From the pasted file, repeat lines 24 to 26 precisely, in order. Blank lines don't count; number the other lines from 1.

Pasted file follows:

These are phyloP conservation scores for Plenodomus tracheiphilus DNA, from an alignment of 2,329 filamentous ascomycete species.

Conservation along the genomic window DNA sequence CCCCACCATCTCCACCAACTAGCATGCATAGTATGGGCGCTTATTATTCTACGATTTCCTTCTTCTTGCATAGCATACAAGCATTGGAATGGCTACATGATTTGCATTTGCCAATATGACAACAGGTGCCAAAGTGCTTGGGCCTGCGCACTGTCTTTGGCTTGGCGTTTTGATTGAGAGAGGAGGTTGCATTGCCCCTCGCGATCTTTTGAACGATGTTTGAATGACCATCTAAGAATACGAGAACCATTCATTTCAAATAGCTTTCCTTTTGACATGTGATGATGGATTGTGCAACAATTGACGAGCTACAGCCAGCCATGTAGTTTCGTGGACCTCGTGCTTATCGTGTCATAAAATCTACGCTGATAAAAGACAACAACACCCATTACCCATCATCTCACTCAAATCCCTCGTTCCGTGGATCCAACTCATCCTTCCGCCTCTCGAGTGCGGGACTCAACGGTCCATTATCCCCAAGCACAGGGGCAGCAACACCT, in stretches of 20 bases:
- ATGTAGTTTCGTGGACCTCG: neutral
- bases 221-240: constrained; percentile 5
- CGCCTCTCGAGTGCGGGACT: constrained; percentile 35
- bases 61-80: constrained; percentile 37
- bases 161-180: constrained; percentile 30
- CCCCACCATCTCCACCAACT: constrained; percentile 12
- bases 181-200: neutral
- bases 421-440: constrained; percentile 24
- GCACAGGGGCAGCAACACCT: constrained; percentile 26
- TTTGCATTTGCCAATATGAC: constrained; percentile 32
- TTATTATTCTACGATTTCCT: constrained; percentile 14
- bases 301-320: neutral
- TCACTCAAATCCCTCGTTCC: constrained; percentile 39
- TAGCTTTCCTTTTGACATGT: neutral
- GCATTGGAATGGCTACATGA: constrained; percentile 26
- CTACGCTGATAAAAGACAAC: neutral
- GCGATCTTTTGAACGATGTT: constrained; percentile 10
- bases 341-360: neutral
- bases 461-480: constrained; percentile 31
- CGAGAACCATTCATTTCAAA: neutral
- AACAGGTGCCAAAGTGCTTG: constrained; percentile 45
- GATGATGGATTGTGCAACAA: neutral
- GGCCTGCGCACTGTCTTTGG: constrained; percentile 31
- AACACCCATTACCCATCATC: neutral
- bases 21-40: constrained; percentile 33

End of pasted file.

- GATGATGGATTGTGCAACAA: neutral
- GGCCTGCGCACTGTCTTTGG: constrained; percentile 31
- AACACCCATTACCCATCATC: neutral